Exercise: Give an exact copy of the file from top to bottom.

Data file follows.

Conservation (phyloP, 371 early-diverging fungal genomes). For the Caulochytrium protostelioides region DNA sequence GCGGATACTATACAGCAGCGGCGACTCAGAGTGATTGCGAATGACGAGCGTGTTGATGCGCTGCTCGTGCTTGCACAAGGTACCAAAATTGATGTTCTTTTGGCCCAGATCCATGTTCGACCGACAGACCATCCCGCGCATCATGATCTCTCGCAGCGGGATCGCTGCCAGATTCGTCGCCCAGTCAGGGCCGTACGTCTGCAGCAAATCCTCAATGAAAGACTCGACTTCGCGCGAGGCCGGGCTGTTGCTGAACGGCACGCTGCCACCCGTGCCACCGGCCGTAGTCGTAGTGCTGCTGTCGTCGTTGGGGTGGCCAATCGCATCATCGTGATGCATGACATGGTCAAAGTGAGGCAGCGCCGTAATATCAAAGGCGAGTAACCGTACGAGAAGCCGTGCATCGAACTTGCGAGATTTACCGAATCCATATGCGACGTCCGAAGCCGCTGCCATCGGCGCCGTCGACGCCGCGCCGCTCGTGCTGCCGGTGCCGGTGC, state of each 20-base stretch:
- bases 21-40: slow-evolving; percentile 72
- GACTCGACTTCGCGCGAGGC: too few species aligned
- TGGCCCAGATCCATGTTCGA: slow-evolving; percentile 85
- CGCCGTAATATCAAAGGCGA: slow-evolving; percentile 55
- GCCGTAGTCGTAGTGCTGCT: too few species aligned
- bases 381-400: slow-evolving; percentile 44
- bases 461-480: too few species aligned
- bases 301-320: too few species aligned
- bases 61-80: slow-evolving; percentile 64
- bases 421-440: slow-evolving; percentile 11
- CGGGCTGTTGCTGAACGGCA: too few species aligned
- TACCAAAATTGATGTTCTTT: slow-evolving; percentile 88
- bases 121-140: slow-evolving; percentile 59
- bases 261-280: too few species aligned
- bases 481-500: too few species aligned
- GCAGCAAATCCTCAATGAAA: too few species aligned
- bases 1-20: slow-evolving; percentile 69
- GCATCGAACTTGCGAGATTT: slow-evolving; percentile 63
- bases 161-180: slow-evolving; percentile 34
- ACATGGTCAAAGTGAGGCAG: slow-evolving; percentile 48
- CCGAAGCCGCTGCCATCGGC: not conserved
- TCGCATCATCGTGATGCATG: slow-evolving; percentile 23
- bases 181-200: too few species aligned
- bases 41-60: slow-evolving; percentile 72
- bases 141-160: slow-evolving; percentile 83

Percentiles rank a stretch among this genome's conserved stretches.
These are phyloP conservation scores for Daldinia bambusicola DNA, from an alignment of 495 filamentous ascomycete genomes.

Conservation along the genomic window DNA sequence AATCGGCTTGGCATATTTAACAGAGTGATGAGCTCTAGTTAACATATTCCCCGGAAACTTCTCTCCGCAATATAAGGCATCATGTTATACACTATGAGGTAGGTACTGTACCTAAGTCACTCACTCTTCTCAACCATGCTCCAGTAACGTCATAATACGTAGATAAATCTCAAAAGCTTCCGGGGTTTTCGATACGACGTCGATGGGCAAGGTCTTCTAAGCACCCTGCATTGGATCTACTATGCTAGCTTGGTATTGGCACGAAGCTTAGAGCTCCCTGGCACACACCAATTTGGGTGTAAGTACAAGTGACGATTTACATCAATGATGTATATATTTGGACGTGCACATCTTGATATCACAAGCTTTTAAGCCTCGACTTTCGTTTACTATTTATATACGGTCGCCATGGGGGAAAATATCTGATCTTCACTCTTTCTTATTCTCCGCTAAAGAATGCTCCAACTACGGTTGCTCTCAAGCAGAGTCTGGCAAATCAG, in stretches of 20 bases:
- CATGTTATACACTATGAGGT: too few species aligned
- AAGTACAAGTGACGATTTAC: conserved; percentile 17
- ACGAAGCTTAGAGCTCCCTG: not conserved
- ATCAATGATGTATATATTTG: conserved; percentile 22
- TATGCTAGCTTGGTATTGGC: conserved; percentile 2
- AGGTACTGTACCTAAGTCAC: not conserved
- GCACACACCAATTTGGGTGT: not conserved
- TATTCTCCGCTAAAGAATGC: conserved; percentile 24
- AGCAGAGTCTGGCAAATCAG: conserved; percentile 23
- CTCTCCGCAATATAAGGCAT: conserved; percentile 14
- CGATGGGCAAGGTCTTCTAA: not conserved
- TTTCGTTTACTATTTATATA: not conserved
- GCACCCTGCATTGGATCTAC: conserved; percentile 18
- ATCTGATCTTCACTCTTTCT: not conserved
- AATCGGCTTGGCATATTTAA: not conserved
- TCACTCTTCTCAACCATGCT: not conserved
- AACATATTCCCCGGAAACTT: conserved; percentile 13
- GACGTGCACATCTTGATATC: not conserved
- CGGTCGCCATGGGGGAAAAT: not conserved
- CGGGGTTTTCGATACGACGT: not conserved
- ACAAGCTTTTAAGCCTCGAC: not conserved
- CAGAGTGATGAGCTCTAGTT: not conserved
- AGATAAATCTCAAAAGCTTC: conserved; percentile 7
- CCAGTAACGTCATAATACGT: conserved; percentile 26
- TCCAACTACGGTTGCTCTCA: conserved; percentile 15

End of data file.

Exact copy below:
Conservation (phyloP, 371 early-diverging fungal genomes). For the Caulochytrium protostelioides region DNA sequence GCGGATACTATACAGCAGCGGCGACTCAGAGTGATTGCGAATGACGAGCGTGTTGATGCGCTGCTCGTGCTTGCACAAGGTACCAAAATTGATGTTCTTTTGGCCCAGATCCATGTTCGACCGACAGACCATCCCGCGCATCATGATCTCTCGCAGCGGGATCGCTGCCAGATTCGTCGCCCAGTCAGGGCCGTACGTCTGCAGCAAATCCTCAATGAAAGACTCGACTTCGCGCGAGGCCGGGCTGTTGCTGAACGGCACGCTGCCACCCGTGCCACCGGCCGTAGTCGTAGTGCTGCTGTCGTCGTTGGGGTGGCCAATCGCATCATCGTGATGCATGACATGGTCAAAGTGAGGCAGCGCCGTAATATCAAAGGCGAGTAACCGTACGAGAAGCCGTGCATCGAACTTGCGAGATTTACCGAATCCATATGCGACGTCCGAAGCCGCTGCCATCGGCGCCGTCGACGCCGCGCCGCTCGTGCTGCCGGTGCCGGTGC, state of each 20-base stretch:
- bases 21-40: slow-evolving; percentile 72
- GACTCGACTTCGCGCGAGGC: too few species aligned
- TGGCCCAGATCCATGTTCGA: slow-evolving; percentile 85
- CGCCGTAATATCAAAGGCGA: slow-evolving; percentile 55
- GCCGTAGTCGTAGTGCTGCT: too few species aligned
- bases 381-400: slow-evolving; percentile 44
- bases 461-480: too few species aligned
- bases 301-320: too few species aligned
- bases 61-80: slow-evolving; percentile 64
- bases 421-440: slow-evolving; percentile 11
- CGGGCTGTTGCTGAACGGCA: too few species aligned
- TACCAAAATTGATGTTCTTT: slow-evolving; percentile 88
- bases 121-140: slow-evolving; percentile 59
- bases 261-280: too few species aligned
- bases 481-500: too few species aligned
- GCAGCAAATCCTCAATGAAA: too few species aligned
- bases 1-20: slow-evolving; percentile 69
- GCATCGAACTTGCGAGATTT: slow-evolving; percentile 63
- bases 161-180: slow-evolving; percentile 34
- ACATGGTCAAAGTGAGGCAG: slow-evolving; percentile 48
- CCGAAGCCGCTGCCATCGGC: not conserved
- TCGCATCATCGTGATGCATG: slow-evolving; percentile 23
- bases 181-200: too few species aligned
- bases 41-60: slow-evolving; percentile 72
- bases 141-160: slow-evolving; percentile 83

Percentiles rank a stretch among this genome's conserved stretches.
These are phyloP conservation scores for Daldinia bambusicola DNA, from an alignment of 495 filamentous ascomycete genomes.

Conservation along the genomic window DNA sequence AATCGGCTTGGCATATTTAACAGAGTGATGAGCTCTAGTTAACATATTCCCCGGAAACTTCTCTCCGCAATATAAGGCATCATGTTATACACTATGAGGTAGGTACTGTACCTAAGTCACTCACTCTTCTCAACCATGCTCCAGTAACGTCATAATACGTAGATAAATCTCAAAAGCTTCCGGGGTTTTCGATACGACGTCGATGGGCAAGGTCTTCTAAGCACCCTGCATTGGATCTACTATGCTAGCTTGGTATTGGCACGAAGCTTAGAGCTCCCTGGCACACACCAATTTGGGTGTAAGTACAAGTGACGATTTACATCAATGATGTATATATTTGGACGTGCACATCTTGATATCACAAGCTTTTAAGCCTCGACTTTCGTTTACTATTTATATACGGTCGCCATGGGGGAAAATATCTGATCTTCACTCTTTCTTATTCTCCGCTAAAGAATGCTCCAACTACGGTTGCTCTCAAGCAGAGTCTGGCAAATCAG, in stretches of 20 bases:
- CATGTTATACACTATGAGGT: too few species aligned
- AAGTACAAGTGACGATTTAC: conserved; percentile 17
- ACGAAGCTTAGAGCTCCCTG: not conserved
- ATCAATGATGTATATATTTG: conserved; percentile 22
- TATGCTAGCTTGGTATTGGC: conserved; percentile 2
- AGGTACTGTACCTAAGTCAC: not conserved
- GCACACACCAATTTGGGTGT: not conserved
- TATTCTCCGCTAAAGAATGC: conserved; percentile 24
- AGCAGAGTCTGGCAAATCAG: conserved; percentile 23
- CTCTCCGCAATATAAGGCAT: conserved; percentile 14
- CGATGGGCAAGGTCTTCTAA: not conserved
- TTTCGTTTACTATTTATATA: not conserved
- GCACCCTGCATTGGATCTAC: conserved; percentile 18
- ATCTGATCTTCACTCTTTCT: not conserved
- AATCGGCTTGGCATATTTAA: not conserved
- TCACTCTTCTCAACCATGCT: not conserved
- AACATATTCCCCGGAAACTT: conserved; percentile 13
- GACGTGCACATCTTGATATC: not conserved
- CGGTCGCCATGGGGGAAAAT: not conserved
- CGGGGTTTTCGATACGACGT: not conserved
- ACAAGCTTTTAAGCCTCGAC: not conserved
- CAGAGTGATGAGCTCTAGTT: not conserved
- AGATAAATCTCAAAAGCTTC: conserved; percentile 7
- CCAGTAACGTCATAATACGT: conserved; percentile 26
- TCCAACTACGGTTGCTCTCA: conserved; percentile 15